How Much Vitamin C Do You Need?
Vitamin C - also called L-ascorbic acid or just ascorbic acid - is absolutely essential for our bodies to function normally. But we didn't always need it...
All mammals have a gene that produces Vitamin C. But in humans and apes, this gene is completely deactivated through genetic errors.
The reason is believed to be this: our ancestors, before we became apes, were rat-like animals.
These creatures needed the Vitamin-C-production gene to protect themselves from free radicals. When they evolved into early apes, who lived in trees and ate tons of fruit, suddenly they got so much Vitamin C through their diet that they didn't need to produce it anymore!
In nature, what isn't needed is lost, since individuals who lose these traits don’t have an evolutionary disadvantage. So the Vitamin-C-producing gene was eventually deactivated in apes.
Then we came down from the trees to the African Savanna, changed our diet away from fruits... and suddenly we were in need of Vitamin C, without an active gene to support us.
The all-in-one vitamin
The list of Vitamin C benefits is immense, and includes helping boost your skin’s collagen production, which helps repair damaged skin; decreasing the risk of dry skin; boosting with Iron intake and regenerating Vitamin E; maintaining normal mental function, a normal immune system, and a normal nervous system; and it has even been linked to an improved mood.
As we learned above, we need to get our Vitamin C externally. There are plenty ways to do this - from citrus fruits to nutrient microbeads.
But if you try Googling the recommended dosage you’ll be flooded with a huge array of credible sources telling you to take different amounts of Vitamin C. These reports are based on lengthy studies involving hundreds or even thousands of participants.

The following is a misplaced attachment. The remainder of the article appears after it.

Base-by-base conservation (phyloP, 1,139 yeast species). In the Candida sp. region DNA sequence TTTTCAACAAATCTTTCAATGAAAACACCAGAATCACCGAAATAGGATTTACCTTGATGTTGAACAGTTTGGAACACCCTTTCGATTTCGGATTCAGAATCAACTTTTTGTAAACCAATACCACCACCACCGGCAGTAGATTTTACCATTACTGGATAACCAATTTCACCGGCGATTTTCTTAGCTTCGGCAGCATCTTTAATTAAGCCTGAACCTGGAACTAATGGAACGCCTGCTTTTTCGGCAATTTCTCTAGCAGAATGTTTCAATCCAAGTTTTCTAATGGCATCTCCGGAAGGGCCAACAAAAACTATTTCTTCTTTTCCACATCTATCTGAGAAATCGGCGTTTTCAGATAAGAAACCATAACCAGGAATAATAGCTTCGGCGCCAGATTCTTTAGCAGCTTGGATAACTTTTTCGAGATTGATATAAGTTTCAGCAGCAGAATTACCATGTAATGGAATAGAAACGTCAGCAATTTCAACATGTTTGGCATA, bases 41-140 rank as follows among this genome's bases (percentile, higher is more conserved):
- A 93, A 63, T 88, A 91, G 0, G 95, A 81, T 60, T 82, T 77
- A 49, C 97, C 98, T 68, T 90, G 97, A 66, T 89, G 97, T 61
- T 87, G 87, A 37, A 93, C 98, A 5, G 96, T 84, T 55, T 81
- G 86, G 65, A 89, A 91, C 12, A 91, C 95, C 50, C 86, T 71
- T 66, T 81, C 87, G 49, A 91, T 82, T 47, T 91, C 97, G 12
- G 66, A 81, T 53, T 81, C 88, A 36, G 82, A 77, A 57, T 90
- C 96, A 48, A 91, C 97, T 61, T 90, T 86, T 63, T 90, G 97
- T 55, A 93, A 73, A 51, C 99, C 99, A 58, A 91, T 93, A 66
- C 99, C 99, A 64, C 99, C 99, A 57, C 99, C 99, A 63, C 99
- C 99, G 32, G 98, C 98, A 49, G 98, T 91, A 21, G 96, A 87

In other words, they’re not personalized for you in particular - they are considering large groups of the population.
Does your diet contain enough Vitamin C? Do you have genetic variations that alter your nutrient needs? Does prolonged UV exposure and pollution in your area affect your vitamin and mineral requirements?
These are all questions we take into consideration at Rootine. We factor in your lifestyle (including diet and environment), genetic variations and nutrient blood levels to figure out exactly how much Vitamin C you need.
Let’s dive further into the benefits of Vitamin C.
What are the benefits of taking Vitamin C?
Vitamin C is a bit of an all-in-one Vitamin. It acts as an antioxidant, which means it helps fight off free radicals - harmful molecules that are formed when our bodies convert food into energy (a normal metabolic function), which can damage cells and lead to cancer, heart disease, Parkinson’s and a number of other serious diseases.
Vitamin C is also a necessary component in the production of collagen, which, besides improving skin health, also strengthens your bones and maintains healthy hair, among other benefits (ex. healthy teeth, blood vessels, gums).
Vitamin C has even been shown to increase intimacy and improve mood!
Something we always hear in media and from supplement companies is how Vitamin C helps fight colds. Along with Zinc, Vitamin C does help support our immune system; it also helps reduce cold symptoms and cold duration, but some studies show that it may not lower the frequency of colds, though suggest trying vitamin C on an individual basis.
In a nutshell, Vitamin C is essential for a healthy body and mind, and has a huge list of benefits. But what happens if we take too little, or too much?
What happens if you’re deficient in Vitamin C?